Men and women were given the task of subduing the earth and ruling over the creation, both to satisfy their own needs and to bring glory to the Creator (Gen 1:28-30). But when humanity fell into sin, they suffered alienation not only from God and their fellow human beings but also from the land on which they lived (3:15-19; see 4:3-16; cp. 5:29).
Then God called Abram to follow him by faith and to receive Canaan as a special homeland, a promised land for his descendants as God’s people (12:1-3, 7; 13:14-18; 15:7-21; 17:7-8). Later, Israel was delivered from Egypt, established as God’s people at Mount Sinai, and given possession of the land promised to their fathers.
Continued possession of the land depended on obedience. If Israel violated the covenant, they would experience the covenant’s curses, the most severe of which is exile from the Promised Land (Lev 26:32-33). Eventually, that is what happened: Israel’s persistent rebellion against the Lord resulted in their exile to Assyria and Babylon, the loss of the land, and the destruction of the Temple (2 Kgs 17:5-23; 25:1-21). But God also promises that when the people repent, “then I will remember my covenant with Jacob . . . and I will remember the land” (Lev 26:42). During the exile, Jeremiah and other prophets looked beyond the exile to a future restoration and return to the land (Jer 32:36-44), which occurred during the reign of Cyrus the Great of Persia (see Ezra; Nehemiah).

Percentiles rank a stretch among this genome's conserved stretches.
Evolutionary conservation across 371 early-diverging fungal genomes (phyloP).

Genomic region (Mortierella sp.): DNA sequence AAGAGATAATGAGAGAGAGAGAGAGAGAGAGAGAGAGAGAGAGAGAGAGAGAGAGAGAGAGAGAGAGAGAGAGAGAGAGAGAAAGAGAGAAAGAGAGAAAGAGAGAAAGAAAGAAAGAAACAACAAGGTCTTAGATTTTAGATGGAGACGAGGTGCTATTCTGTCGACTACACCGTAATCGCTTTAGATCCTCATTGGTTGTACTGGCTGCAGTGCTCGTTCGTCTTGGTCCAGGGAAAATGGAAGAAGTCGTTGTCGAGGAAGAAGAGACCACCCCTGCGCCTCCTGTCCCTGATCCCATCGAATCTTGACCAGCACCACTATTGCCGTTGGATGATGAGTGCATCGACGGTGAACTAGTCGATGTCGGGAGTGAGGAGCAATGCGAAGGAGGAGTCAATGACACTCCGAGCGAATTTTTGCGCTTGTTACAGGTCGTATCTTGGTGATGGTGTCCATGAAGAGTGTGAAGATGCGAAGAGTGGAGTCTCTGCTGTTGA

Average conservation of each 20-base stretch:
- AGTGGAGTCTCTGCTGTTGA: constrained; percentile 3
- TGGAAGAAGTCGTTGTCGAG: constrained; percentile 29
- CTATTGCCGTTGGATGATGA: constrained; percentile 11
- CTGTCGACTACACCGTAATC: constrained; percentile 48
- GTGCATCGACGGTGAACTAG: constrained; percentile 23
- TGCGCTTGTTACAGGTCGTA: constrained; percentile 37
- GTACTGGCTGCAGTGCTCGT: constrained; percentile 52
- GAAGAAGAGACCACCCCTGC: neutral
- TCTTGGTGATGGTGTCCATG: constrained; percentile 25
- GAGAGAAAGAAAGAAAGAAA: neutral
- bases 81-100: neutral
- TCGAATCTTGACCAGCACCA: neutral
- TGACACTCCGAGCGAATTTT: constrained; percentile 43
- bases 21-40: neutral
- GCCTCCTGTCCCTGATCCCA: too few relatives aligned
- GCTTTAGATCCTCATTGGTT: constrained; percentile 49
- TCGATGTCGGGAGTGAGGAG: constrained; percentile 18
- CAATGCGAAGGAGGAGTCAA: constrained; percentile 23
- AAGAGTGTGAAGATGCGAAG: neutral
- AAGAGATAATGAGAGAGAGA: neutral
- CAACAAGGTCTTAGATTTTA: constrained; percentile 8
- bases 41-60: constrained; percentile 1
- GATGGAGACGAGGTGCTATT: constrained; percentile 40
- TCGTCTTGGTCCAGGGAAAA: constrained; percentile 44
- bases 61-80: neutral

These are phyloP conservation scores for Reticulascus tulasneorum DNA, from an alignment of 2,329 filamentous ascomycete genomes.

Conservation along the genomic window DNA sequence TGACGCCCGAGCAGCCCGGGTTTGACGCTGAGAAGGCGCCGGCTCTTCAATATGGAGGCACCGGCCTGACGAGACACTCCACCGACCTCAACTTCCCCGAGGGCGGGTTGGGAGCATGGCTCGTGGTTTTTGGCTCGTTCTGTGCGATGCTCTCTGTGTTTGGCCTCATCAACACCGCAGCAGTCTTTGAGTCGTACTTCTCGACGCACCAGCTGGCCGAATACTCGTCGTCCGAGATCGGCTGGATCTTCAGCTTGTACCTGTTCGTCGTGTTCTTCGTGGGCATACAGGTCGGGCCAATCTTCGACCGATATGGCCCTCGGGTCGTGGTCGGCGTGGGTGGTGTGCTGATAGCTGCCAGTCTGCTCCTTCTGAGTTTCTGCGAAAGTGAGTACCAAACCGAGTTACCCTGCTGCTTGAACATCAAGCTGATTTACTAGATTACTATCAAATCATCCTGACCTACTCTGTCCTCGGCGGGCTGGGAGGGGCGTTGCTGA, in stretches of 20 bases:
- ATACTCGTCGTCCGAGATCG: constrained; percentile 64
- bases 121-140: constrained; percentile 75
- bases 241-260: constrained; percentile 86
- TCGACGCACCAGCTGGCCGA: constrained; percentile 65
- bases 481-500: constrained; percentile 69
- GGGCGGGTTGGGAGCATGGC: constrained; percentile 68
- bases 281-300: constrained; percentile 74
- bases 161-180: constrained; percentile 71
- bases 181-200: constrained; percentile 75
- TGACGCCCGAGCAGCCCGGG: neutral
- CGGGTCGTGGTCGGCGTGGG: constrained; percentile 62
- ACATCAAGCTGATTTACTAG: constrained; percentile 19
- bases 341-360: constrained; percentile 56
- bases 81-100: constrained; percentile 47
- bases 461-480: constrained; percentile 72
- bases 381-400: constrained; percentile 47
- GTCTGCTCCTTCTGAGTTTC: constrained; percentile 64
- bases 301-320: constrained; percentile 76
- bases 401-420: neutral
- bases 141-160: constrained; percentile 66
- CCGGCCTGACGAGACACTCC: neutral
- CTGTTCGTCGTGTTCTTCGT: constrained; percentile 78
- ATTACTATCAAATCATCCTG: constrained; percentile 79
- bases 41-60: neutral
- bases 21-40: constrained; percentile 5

The promises for the land await ultimate fulfillment. God’s purpose is to prepare an eternal homeland for his people, where the rule of the divine King is direct and just, where all things are subject to his will, where death and sin are abolished, and where the needs of his people are completely satisfied (Heb 11:13-16; Rev 21).
Taken from the Illustrated Study Bible